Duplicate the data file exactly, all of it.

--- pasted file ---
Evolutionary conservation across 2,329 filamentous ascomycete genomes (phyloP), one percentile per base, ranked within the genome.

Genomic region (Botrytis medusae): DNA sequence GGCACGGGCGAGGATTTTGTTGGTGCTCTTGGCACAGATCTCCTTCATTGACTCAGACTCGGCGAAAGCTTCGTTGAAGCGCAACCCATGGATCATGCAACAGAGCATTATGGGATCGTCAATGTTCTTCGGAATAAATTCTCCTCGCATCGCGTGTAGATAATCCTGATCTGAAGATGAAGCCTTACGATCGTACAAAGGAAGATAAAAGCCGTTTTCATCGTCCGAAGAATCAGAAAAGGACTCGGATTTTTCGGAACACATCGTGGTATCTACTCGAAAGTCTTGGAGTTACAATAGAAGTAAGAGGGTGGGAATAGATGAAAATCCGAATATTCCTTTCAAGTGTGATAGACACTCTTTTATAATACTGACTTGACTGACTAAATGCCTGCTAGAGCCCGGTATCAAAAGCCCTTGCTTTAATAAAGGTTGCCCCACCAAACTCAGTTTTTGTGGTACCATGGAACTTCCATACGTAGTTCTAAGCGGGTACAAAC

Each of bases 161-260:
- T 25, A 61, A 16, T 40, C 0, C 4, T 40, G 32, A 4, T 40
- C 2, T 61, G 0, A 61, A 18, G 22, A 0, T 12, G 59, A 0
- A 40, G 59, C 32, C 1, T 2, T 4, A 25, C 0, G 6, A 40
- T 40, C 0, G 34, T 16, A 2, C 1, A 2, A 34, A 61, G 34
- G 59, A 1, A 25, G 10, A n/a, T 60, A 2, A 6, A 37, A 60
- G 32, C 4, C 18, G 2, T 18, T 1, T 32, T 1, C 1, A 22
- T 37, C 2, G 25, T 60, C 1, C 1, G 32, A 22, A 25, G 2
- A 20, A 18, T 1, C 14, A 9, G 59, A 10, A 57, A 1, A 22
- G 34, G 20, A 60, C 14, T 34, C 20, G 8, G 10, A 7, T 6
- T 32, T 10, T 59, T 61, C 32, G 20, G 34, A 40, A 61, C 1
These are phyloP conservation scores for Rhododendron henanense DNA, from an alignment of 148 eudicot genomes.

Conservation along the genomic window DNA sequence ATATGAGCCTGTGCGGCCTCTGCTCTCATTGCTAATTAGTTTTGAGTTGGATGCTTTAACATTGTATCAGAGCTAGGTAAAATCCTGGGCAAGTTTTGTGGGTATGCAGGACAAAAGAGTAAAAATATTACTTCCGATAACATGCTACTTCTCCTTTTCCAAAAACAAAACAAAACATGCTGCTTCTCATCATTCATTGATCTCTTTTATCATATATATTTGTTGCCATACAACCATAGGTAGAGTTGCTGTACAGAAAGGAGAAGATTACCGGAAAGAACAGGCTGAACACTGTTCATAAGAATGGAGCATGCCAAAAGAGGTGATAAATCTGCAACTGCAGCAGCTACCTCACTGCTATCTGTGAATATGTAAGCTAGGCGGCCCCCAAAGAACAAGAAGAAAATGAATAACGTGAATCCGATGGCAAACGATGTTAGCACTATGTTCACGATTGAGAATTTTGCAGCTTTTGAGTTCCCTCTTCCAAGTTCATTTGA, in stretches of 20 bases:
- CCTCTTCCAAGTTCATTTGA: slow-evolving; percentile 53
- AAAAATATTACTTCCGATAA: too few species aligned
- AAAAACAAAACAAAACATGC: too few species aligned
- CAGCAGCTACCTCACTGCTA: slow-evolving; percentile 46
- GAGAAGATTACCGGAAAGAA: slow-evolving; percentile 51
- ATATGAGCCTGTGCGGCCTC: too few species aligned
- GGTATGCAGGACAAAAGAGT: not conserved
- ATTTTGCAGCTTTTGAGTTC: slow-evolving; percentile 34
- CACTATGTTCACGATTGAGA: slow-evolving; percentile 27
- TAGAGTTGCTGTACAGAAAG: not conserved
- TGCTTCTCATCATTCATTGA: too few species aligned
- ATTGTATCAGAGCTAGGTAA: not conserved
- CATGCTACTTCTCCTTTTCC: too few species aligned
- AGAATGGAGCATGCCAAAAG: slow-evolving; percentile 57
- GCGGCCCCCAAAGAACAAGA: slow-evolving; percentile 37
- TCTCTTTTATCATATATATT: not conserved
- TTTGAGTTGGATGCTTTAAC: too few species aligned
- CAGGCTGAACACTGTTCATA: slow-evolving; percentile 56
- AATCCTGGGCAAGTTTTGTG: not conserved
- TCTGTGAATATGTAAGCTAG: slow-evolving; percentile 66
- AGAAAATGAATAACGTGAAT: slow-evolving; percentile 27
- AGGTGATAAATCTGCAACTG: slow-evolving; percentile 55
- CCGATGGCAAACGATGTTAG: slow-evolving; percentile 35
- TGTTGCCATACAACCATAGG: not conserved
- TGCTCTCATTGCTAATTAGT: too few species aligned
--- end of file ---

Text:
Evolutionary conservation across 2,329 filamentous ascomycete genomes (phyloP), one percentile per base, ranked within the genome.

Genomic region (Botrytis medusae): DNA sequence GGCACGGGCGAGGATTTTGTTGGTGCTCTTGGCACAGATCTCCTTCATTGACTCAGACTCGGCGAAAGCTTCGTTGAAGCGCAACCCATGGATCATGCAACAGAGCATTATGGGATCGTCAATGTTCTTCGGAATAAATTCTCCTCGCATCGCGTGTAGATAATCCTGATCTGAAGATGAAGCCTTACGATCGTACAAAGGAAGATAAAAGCCGTTTTCATCGTCCGAAGAATCAGAAAAGGACTCGGATTTTTCGGAACACATCGTGGTATCTACTCGAAAGTCTTGGAGTTACAATAGAAGTAAGAGGGTGGGAATAGATGAAAATCCGAATATTCCTTTCAAGTGTGATAGACACTCTTTTATAATACTGACTTGACTGACTAAATGCCTGCTAGAGCCCGGTATCAAAAGCCCTTGCTTTAATAAAGGTTGCCCCACCAAACTCAGTTTTTGTGGTACCATGGAACTTCCATACGTAGTTCTAAGCGGGTACAAAC

Each of bases 161-260:
- T 25, A 61, A 16, T 40, C 0, C 4, T 40, G 32, A 4, T 40
- C 2, T 61, G 0, A 61, A 18, G 22, A 0, T 12, G 59, A 0
- A 40, G 59, C 32, C 1, T 2, T 4, A 25, C 0, G 6, A 40
- T 40, C 0, G 34, T 16, A 2, C 1, A 2, A 34, A 61, G 34
- G 59, A 1, A 25, G 10, A n/a, T 60, A 2, A 6, A 37, A 60
- G 32, C 4, C 18, G 2, T 18, T 1, T 32, T 1, C 1, A 22
- T 37, C 2, G 25, T 60, C 1, C 1, G 32, A 22, A 25, G 2
- A 20, A 18, T 1, C 14, A 9, G 59, A 10, A 57, A 1, A 22
- G 34, G 20, A 60, C 14, T 34, C 20, G 8, G 10, A 7, T 6
- T 32, T 10, T 59, T 61, C 32, G 20, G 34, A 40, A 61, C 1
These are phyloP conservation scores for Rhododendron henanense DNA, from an alignment of 148 eudicot genomes.

Conservation along the genomic window DNA sequence ATATGAGCCTGTGCGGCCTCTGCTCTCATTGCTAATTAGTTTTGAGTTGGATGCTTTAACATTGTATCAGAGCTAGGTAAAATCCTGGGCAAGTTTTGTGGGTATGCAGGACAAAAGAGTAAAAATATTACTTCCGATAACATGCTACTTCTCCTTTTCCAAAAACAAAACAAAACATGCTGCTTCTCATCATTCATTGATCTCTTTTATCATATATATTTGTTGCCATACAACCATAGGTAGAGTTGCTGTACAGAAAGGAGAAGATTACCGGAAAGAACAGGCTGAACACTGTTCATAAGAATGGAGCATGCCAAAAGAGGTGATAAATCTGCAACTGCAGCAGCTACCTCACTGCTATCTGTGAATATGTAAGCTAGGCGGCCCCCAAAGAACAAGAAGAAAATGAATAACGTGAATCCGATGGCAAACGATGTTAGCACTATGTTCACGATTGAGAATTTTGCAGCTTTTGAGTTCCCTCTTCCAAGTTCATTTGA, in stretches of 20 bases:
- CCTCTTCCAAGTTCATTTGA: slow-evolving; percentile 53
- AAAAATATTACTTCCGATAA: too few species aligned
- AAAAACAAAACAAAACATGC: too few species aligned
- CAGCAGCTACCTCACTGCTA: slow-evolving; percentile 46
- GAGAAGATTACCGGAAAGAA: slow-evolving; percentile 51
- ATATGAGCCTGTGCGGCCTC: too few species aligned
- GGTATGCAGGACAAAAGAGT: not conserved
- ATTTTGCAGCTTTTGAGTTC: slow-evolving; percentile 34
- CACTATGTTCACGATTGAGA: slow-evolving; percentile 27
- TAGAGTTGCTGTACAGAAAG: not conserved
- TGCTTCTCATCATTCATTGA: too few species aligned
- ATTGTATCAGAGCTAGGTAA: not conserved
- CATGCTACTTCTCCTTTTCC: too few species aligned
- AGAATGGAGCATGCCAAAAG: slow-evolving; percentile 57
- GCGGCCCCCAAAGAACAAGA: slow-evolving; percentile 37
- TCTCTTTTATCATATATATT: not conserved
- TTTGAGTTGGATGCTTTAAC: too few species aligned
- CAGGCTGAACACTGTTCATA: slow-evolving; percentile 56
- AATCCTGGGCAAGTTTTGTG: not conserved
- TCTGTGAATATGTAAGCTAG: slow-evolving; percentile 66
- AGAAAATGAATAACGTGAAT: slow-evolving; percentile 27
- AGGTGATAAATCTGCAACTG: slow-evolving; percentile 55
- CCGATGGCAAACGATGTTAG: slow-evolving; percentile 35
- TGTTGCCATACAACCATAGG: not conserved
- TGCTCTCATTGCTAATTAGT: too few species aligned